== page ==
Many of us can’t imagine making it through the morning without a cup of coffee. That delicious, smooth hit of energy that helps to winch up those heavy eyelids.
But one expert is warning that in order to get the optimum effects out of our first daily caffeine hit, we should be consuming it between 9:30am and 11:30am.
Steven Miller, a neuroscientist from the Uniformed Services University believes that it’s better to drink coffee when the body’s levels of the hormone cortisol are low, due to the way caffeine affects the hormone.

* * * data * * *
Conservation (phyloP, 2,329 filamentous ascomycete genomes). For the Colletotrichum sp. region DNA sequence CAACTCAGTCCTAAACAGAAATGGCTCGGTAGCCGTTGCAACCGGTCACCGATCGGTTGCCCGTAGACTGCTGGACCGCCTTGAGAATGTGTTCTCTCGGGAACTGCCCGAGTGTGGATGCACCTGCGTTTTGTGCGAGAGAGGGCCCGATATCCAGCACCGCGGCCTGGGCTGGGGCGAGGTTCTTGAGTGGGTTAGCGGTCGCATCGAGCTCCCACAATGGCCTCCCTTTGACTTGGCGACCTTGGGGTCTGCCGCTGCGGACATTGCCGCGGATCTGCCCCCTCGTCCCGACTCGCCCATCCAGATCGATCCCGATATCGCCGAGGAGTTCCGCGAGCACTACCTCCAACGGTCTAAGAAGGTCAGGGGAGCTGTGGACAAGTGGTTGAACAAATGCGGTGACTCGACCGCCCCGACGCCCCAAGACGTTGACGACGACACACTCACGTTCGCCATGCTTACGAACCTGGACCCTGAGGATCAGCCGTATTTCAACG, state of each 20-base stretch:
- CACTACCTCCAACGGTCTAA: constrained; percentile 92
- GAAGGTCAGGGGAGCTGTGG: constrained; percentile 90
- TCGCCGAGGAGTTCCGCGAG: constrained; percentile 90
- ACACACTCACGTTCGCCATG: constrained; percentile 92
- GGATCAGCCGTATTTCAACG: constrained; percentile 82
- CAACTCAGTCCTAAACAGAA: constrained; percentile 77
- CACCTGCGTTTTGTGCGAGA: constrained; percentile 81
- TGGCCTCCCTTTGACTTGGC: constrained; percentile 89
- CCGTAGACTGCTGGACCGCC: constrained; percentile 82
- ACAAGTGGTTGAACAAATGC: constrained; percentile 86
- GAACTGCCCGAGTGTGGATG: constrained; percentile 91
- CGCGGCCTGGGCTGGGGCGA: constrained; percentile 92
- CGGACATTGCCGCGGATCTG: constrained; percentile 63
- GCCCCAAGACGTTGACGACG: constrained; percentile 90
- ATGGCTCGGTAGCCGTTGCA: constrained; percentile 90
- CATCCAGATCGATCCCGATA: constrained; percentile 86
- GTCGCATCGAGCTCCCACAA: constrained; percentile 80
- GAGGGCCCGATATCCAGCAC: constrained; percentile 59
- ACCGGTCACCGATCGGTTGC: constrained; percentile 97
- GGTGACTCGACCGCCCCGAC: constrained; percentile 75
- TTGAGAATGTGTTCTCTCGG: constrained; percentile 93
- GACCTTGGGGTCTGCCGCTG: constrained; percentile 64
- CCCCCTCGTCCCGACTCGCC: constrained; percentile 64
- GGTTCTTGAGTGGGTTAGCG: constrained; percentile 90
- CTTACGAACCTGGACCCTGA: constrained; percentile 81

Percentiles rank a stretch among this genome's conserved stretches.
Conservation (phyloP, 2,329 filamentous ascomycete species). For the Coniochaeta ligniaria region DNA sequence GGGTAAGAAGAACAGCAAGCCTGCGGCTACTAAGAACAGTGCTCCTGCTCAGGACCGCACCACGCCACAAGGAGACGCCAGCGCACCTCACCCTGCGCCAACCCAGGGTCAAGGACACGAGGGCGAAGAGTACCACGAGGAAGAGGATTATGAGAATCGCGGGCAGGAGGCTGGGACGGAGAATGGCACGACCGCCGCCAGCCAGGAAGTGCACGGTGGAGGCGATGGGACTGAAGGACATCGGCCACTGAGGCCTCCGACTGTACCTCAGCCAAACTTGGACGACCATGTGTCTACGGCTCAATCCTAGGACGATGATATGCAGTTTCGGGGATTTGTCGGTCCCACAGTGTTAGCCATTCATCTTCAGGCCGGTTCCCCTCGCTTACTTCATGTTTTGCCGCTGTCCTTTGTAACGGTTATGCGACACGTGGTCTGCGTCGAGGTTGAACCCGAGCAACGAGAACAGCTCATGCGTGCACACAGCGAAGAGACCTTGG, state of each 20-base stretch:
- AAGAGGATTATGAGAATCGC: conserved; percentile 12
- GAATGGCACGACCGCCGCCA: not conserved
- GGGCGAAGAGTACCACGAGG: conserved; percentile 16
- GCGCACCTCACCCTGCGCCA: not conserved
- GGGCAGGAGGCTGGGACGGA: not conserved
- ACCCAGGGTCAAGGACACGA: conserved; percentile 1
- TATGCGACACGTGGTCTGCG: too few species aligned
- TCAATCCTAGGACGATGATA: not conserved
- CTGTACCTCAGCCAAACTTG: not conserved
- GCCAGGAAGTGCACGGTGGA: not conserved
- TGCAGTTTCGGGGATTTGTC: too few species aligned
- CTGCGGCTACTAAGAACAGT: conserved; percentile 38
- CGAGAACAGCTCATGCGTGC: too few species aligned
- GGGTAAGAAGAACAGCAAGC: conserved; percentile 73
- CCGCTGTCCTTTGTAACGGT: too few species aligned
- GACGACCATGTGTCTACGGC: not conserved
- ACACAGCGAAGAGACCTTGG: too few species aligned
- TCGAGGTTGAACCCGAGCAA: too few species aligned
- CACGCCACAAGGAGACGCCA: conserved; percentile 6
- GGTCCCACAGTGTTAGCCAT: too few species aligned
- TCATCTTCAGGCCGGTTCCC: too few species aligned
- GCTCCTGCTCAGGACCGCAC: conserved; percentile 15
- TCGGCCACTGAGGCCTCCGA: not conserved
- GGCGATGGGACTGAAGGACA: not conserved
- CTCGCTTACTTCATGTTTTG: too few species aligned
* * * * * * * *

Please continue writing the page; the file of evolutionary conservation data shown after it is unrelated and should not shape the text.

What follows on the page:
Cortisol controls our body clock, with levels highest after a person wakes. The hormone level drops again about an hour afterwards.
Those who opt to down their coffee when their cortisol levels are high – usually between 8am and 9am – are building up a tolerance to caffeine, making it ineffective.
“If we are drinking caffeine at a time when your cortisol concentration in the blood is at its peak, you probably should not be drinking it,” Miller wrote on a blog.
“This is because cortisol production is strongly related to your level of alertness and cortisol peaks for your 24 hour rhythm between 8 and 9am on average.
Miller argues that the same principle is applied in pharmacology, where drugs are only prescribed when needed otherwise tolerances develop.